The rosary can be an aid to worship.
The rosary can be an aid to worship.

Although it is traditionally a Catholic devotion, Lutherans are encouraged to pray the Rosary as well. The Lutheran Rosary as it is known today was developed in 2005 by John Longworth, a seminarian at Lutheran Theological Seminary at Philadelphia, along with his wife Sara. The Lutheran Rosary is prayed much like the Catholic Rosary, except each “Hail Mary” is replaced with the “Jesus Prayer.” Those who are new to Lutheranism or even Christianity may not yet know how to pray the Rosary, but it is fortunately quite straight-forward to learn.

Touch the Crucifix on the Rosary (kissing it is also an option), say the Invocation, and make the sign of the Cross. The English Invocation is, “In the name of the Father, the Son, and the Holy Spirit. Amen.” As you make the Invocation, say "Father" as you touch your head, touch your breastbone as you say "Son," say "Holy" as you touch your left shoulder, and lastly touch your right shoulder as you say "Spirit." After speaking the Invocation and the sign of the Cross, pray the Apostles' Creed.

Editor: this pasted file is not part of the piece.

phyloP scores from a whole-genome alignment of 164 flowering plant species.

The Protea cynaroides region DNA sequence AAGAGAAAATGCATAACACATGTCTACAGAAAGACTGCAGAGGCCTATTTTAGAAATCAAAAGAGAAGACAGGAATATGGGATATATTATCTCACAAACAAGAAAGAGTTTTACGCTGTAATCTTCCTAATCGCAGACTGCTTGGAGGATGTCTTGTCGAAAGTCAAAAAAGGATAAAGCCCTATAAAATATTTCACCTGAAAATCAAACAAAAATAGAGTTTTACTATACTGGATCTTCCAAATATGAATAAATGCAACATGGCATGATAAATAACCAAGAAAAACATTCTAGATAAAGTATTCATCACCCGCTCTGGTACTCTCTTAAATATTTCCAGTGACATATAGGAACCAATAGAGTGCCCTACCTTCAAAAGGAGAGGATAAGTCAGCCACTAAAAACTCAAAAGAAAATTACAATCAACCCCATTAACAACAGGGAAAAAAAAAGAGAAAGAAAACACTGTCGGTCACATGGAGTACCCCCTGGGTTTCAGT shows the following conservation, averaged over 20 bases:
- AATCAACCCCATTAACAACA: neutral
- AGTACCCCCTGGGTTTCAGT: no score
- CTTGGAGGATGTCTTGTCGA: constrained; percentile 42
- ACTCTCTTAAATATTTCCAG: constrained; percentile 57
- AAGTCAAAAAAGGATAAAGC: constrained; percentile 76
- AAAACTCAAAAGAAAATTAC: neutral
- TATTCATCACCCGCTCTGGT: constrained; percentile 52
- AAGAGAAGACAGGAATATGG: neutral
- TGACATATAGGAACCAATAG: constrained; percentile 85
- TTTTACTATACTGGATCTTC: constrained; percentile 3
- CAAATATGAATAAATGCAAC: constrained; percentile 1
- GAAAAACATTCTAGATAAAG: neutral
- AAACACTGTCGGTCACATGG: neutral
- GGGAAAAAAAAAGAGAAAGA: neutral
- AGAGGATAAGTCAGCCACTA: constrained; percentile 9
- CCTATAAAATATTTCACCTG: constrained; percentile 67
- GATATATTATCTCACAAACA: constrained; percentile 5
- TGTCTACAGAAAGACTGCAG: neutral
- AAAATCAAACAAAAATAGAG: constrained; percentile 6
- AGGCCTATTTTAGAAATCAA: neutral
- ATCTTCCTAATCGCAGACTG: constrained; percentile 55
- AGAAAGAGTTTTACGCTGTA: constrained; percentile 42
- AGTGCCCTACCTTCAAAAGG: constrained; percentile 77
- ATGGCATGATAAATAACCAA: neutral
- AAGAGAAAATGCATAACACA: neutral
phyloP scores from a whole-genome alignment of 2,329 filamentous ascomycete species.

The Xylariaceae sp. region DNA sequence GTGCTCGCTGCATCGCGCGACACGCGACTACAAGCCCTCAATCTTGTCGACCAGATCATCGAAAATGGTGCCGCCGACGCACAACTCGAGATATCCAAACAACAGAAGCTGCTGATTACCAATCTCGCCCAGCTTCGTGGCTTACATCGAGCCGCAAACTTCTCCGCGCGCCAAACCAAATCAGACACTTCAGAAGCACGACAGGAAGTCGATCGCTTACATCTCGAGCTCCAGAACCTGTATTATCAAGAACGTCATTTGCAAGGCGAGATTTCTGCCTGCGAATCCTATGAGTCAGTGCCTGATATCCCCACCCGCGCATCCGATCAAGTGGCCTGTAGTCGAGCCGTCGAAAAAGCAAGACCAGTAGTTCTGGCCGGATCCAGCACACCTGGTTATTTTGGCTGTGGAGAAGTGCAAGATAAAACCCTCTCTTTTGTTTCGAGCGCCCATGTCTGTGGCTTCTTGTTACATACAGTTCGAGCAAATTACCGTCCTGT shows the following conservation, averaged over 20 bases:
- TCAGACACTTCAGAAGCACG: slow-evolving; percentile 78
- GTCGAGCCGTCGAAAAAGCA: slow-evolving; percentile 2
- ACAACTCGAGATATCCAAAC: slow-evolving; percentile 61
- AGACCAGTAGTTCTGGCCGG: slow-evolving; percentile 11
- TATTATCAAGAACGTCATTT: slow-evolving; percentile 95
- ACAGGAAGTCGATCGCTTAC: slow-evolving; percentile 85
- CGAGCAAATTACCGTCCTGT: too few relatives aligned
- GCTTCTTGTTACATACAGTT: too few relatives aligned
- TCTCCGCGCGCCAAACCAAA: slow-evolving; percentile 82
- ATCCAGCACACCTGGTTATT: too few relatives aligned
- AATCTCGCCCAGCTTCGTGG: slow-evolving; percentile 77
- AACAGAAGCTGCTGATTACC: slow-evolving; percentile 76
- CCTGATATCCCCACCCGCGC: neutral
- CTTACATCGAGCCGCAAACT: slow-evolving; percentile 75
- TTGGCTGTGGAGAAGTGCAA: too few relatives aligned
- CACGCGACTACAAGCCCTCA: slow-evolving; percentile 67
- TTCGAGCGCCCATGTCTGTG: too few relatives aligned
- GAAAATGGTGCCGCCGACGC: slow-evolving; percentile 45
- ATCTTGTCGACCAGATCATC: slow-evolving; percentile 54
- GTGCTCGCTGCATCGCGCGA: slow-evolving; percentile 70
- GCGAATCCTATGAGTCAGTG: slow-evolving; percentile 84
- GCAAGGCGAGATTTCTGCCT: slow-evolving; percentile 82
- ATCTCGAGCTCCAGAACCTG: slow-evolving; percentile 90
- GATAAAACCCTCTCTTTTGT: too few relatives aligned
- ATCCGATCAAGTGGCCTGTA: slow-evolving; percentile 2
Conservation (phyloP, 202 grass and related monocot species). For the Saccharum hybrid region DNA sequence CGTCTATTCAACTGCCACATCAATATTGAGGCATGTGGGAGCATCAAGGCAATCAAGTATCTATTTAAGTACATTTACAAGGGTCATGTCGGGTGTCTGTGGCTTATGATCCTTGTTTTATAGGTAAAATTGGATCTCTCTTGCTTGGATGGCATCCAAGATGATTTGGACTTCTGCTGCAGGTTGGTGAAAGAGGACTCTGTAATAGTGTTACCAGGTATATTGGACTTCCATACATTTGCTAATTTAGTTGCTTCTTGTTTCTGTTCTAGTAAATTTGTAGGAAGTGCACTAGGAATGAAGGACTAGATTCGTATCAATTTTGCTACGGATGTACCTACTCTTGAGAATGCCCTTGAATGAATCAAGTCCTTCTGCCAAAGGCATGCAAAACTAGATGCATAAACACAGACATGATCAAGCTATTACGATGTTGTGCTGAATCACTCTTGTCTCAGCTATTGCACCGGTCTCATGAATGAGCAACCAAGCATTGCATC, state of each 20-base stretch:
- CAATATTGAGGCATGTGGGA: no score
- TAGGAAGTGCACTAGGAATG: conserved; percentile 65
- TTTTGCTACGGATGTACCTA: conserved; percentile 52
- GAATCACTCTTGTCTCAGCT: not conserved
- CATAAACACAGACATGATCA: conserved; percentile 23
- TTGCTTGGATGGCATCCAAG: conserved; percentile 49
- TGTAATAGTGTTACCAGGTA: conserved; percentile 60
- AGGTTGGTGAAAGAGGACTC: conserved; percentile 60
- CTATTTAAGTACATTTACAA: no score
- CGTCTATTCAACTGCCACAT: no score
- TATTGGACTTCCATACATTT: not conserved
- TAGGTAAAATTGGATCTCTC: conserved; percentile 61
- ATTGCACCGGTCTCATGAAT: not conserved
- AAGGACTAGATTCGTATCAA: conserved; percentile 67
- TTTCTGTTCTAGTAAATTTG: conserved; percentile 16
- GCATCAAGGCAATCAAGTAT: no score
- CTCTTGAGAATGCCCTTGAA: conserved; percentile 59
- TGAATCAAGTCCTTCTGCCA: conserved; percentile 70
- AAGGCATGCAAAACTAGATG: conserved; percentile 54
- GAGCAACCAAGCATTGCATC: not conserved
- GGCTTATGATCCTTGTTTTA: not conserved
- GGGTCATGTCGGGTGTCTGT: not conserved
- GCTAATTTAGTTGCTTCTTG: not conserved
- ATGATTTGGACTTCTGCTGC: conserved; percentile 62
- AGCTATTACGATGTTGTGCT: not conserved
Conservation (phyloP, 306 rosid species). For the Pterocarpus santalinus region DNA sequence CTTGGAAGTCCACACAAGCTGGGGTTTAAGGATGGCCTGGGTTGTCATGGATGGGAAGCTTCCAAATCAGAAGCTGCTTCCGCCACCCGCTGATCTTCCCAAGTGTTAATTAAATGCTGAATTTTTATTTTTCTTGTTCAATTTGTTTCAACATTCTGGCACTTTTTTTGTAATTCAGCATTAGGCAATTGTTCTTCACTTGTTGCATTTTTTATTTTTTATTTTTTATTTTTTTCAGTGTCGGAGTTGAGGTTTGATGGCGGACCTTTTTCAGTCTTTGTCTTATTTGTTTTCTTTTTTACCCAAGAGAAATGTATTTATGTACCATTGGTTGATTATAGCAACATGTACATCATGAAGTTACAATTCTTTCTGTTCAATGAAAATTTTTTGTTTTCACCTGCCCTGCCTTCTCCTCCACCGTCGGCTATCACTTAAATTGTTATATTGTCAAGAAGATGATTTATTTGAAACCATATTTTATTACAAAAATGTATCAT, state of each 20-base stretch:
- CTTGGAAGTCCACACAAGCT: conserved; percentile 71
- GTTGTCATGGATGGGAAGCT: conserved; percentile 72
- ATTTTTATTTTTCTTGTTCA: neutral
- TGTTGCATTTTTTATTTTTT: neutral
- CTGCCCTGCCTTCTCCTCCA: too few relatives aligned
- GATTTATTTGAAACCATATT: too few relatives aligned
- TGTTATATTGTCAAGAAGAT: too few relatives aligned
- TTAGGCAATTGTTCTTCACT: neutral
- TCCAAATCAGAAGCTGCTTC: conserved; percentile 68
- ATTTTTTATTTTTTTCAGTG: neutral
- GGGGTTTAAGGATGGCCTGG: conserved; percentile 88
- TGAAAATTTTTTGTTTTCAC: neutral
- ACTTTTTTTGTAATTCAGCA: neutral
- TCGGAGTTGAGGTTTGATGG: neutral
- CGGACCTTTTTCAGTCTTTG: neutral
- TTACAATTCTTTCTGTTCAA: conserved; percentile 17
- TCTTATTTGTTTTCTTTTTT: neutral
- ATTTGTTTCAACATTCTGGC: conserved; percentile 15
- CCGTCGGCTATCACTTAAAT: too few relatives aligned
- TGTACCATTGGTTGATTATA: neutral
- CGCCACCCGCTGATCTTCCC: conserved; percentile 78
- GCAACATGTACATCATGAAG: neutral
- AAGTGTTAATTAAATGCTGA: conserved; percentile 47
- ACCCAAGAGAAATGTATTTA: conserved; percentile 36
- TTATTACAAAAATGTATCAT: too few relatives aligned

Hold the first bead on the Rosary and say the “Lord’s Prayer,” also known as the “Our Father.” You will say the “Lord’s Prayer” on each of the large beads as you go around the Rosary. Some Lutherans pray “Glory Be to The Father” on the other large beads. The variation that is used varies from one Lutheran church to another. Speak to your church leaders if you need clarification on the proper way to pray the Rosary in your church.

Say the “Jesus Prayer” on each of the next three smaller beads. This is where the Lutheran Rosary differs from the Catholic Rosary. Catholics pray the “Hail Mary” on the smaller beads, while the Lutheran Rosary calls for that particular prayer to be prayed only once.

Hold the chain between the beads and pray the “Doxology.” This is done before you reach the next large bead and speaks the next “Lord’s Prayer.” This step is often overlooked or forgotten by many who pray the Rosary. Nevertheless, this is still a part of praying the Lutheran Rosary.

Pray “The Lord’s Prayer” once again when you reach the next large bead and reflect on the first mystery. There are 15 traditional mysteries of the Rosary that were standardized in the 16th Century by Pope St. Pius V, and you will contemplate all of them as you pray the Rosary. Additionally, you may announce the mystery out loud before praying on the rest of the beads.

Repeat the third, fourth, and fifth steps as you go around the Rosary and contemplate each of the 15 mysteries. Once you get back to the medal before the Crucifix, you may either speak the traditional Catholic “Hail Mary” or the pre-Trent “Hail Mary.” The “Hail Mary” can also be replaced by reciting “The Magnificat” or Martin Luther’s “Evangelical Praise of the Mother of God.”